As previously advised, my instructions are I’m not to communicate with you directly on this matter, but only through solicitors.

    I can only suggest that you instruct your own solicitors in this matter.

    Surely if I’m legally appointed as executor to the estate, he has a duty to communicate with me?
  • Mojisola wrote: »
    It may be worth taking advice because, depending on how the will is worded, your sister may not have any say in the sale of the house. There's a big difference between a share of the house being left to you and your sister and you, as executor, being instructed to sell the house and divide the proceeds.

    Unfortunately I can't sell the property without this isssue being sorted because I'm using my part of the property as deposit with the bank.

    My view is my sister is intending to contest the will, although her solicitor has refused to answer any question concerning her intentions.
  • MojisolaMojisola Forumite
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    userrobert wrote: »
    There are only two beneficiaries who are named in the will concerning the property. Unfortunately they are my sister and I. The rest of the property (5/8ths) is in trust to my stepfather’s grandchildren who do not want to get involved in any legal matters.

    If you want, you could post the exact wording of the relevant bit of the will - removing any names, addresses, etc.

    I don't see how the solicitor can insist on you having a solicitor. You are the executor.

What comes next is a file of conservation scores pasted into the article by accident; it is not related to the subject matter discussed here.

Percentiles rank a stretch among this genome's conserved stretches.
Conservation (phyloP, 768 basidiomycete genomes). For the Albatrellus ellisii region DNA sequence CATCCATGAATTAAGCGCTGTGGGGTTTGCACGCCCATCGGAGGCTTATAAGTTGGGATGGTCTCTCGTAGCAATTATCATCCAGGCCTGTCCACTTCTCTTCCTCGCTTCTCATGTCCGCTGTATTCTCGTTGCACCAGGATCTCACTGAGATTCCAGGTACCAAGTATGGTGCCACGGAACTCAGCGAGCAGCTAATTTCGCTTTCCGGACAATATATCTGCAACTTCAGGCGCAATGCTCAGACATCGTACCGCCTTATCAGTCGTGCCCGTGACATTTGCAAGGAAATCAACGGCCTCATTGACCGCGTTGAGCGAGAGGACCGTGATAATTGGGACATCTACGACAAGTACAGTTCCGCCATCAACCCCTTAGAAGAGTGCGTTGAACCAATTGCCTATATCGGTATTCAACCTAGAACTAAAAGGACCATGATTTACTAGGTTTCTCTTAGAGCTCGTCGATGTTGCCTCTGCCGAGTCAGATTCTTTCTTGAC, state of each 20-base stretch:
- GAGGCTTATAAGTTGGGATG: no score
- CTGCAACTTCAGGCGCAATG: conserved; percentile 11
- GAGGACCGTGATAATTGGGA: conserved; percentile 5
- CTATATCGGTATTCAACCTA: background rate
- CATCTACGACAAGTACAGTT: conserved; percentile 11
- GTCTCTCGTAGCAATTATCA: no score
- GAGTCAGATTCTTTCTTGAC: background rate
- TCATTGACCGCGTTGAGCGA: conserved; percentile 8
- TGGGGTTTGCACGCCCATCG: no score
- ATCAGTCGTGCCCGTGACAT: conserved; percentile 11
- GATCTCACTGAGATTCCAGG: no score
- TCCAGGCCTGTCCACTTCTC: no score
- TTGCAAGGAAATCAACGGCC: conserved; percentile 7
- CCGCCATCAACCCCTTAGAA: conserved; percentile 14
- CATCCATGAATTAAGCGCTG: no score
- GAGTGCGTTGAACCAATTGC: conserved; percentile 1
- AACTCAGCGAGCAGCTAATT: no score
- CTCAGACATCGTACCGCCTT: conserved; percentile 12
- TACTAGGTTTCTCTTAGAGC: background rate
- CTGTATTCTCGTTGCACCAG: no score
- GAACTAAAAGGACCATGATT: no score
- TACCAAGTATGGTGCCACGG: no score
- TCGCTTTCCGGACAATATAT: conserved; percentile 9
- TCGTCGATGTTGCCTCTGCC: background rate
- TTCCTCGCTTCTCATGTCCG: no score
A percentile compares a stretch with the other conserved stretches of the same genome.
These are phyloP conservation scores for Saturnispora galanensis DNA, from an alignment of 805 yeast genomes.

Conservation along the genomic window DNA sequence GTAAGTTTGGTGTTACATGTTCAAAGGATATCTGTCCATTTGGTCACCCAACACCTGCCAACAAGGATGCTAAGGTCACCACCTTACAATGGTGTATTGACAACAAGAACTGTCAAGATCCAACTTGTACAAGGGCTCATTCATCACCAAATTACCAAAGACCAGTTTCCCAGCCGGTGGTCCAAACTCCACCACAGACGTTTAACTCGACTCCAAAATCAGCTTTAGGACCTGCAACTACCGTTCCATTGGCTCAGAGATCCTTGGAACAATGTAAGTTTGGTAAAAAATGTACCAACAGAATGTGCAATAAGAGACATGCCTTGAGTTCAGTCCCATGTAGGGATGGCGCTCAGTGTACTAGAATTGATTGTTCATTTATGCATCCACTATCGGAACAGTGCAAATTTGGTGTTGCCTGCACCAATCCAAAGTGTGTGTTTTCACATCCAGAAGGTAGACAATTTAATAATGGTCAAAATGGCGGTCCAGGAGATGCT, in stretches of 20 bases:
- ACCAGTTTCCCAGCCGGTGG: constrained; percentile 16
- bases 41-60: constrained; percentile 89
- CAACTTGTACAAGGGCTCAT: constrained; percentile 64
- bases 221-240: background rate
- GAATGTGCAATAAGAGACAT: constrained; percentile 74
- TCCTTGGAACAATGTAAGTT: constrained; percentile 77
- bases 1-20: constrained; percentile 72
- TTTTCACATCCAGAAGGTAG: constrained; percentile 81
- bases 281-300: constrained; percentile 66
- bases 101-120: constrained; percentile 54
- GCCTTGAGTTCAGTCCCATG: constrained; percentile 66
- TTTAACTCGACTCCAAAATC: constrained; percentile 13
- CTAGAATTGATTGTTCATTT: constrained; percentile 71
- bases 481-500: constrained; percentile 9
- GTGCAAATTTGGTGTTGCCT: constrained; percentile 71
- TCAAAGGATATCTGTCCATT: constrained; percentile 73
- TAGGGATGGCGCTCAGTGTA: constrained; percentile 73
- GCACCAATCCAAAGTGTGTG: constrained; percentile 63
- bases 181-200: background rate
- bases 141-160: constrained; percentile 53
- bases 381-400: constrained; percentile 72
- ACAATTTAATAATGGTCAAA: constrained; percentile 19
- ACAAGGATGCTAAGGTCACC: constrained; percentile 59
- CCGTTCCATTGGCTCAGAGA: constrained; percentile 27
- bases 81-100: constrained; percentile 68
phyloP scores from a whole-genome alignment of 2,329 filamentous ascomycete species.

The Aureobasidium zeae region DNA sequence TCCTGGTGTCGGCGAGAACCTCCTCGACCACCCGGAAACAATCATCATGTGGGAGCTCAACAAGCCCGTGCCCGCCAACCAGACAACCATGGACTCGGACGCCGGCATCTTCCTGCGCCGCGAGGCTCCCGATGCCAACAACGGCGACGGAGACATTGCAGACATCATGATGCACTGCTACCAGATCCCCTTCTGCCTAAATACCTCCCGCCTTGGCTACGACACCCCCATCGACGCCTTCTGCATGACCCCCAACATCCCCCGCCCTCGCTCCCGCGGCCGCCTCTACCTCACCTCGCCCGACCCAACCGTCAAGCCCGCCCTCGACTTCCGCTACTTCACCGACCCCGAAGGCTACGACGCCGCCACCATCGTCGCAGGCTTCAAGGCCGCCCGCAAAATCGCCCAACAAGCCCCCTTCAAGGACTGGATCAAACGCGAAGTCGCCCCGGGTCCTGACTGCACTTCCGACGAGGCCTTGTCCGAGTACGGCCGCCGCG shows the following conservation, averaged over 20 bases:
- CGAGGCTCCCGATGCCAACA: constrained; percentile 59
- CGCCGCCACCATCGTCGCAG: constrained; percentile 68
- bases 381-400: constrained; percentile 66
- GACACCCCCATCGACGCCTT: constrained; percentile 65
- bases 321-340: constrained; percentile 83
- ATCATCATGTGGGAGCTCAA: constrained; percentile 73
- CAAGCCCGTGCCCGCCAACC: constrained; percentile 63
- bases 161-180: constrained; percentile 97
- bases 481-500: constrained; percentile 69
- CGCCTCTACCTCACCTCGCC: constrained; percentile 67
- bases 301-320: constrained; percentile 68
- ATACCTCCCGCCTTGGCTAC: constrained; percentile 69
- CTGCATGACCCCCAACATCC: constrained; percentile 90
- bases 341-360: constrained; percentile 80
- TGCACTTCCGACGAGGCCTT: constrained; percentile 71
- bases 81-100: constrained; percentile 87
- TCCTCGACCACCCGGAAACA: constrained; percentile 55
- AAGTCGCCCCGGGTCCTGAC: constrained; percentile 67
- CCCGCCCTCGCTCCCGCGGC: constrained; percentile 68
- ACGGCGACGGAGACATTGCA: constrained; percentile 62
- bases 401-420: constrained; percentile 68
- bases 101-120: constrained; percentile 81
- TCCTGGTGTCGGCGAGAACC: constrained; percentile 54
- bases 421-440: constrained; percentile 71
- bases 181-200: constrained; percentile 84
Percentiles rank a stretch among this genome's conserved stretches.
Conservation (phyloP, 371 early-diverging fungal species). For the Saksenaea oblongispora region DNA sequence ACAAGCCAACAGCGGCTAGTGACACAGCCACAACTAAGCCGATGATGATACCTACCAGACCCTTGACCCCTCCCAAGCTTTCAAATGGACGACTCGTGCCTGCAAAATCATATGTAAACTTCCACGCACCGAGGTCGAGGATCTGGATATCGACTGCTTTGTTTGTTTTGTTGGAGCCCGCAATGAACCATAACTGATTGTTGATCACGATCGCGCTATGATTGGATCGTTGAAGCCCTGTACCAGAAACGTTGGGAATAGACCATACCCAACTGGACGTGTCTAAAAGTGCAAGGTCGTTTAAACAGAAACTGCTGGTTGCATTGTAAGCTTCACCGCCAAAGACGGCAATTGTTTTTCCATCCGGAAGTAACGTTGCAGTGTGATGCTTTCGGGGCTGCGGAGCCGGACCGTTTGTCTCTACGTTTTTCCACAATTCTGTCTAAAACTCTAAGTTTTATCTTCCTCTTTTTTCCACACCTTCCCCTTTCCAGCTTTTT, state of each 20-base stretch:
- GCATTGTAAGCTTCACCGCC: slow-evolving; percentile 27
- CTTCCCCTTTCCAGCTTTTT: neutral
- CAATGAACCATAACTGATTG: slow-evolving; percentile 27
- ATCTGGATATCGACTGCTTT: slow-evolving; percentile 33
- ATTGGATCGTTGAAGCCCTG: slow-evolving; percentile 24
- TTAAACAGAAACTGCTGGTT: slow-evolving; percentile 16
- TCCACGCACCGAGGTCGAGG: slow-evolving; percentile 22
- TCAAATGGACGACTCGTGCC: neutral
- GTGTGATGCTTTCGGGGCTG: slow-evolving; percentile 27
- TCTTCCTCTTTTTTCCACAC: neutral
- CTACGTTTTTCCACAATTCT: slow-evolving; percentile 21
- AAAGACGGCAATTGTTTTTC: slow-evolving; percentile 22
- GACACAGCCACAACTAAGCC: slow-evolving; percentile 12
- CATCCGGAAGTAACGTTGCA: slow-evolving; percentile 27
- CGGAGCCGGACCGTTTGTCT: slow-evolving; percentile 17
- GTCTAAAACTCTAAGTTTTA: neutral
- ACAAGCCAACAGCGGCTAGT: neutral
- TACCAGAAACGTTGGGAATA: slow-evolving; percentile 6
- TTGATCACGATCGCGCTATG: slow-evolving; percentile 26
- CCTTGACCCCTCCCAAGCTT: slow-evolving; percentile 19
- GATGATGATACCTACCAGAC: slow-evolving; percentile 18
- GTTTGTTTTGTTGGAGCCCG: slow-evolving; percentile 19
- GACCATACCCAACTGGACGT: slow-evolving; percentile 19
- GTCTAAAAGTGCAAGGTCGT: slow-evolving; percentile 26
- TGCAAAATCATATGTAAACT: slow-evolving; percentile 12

• edited 25 September 2012 at 10:09PM
    daskadaska Forumite
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    edited 25 September 2012 at 10:09PM
    userrobert wrote: »
    Unfortunately I can't sell the property without this isssue being sorted because I'm using my part of the property as deposit with the bank.

    Sorry, can you clarify? Are you saying that you are determined to buy the house although there is no legal requirement for you to do this? Or that the will stipulates that you must buy the remainder of the beneficiaries out of the house?

    If you are determined to buy the house yourself, come what may, then I'm afraid I think it likely that you'll just have to kowtow to her demands. BUT as I said before I believe you would be able to claim the costs of that from the estate - and that would potentially affect ALL the beneficiaries because if the only asset that falls within the estate is the property then the property will need to be sold to pay the costs or they will need to reimburse the estate before the remainder is distributed.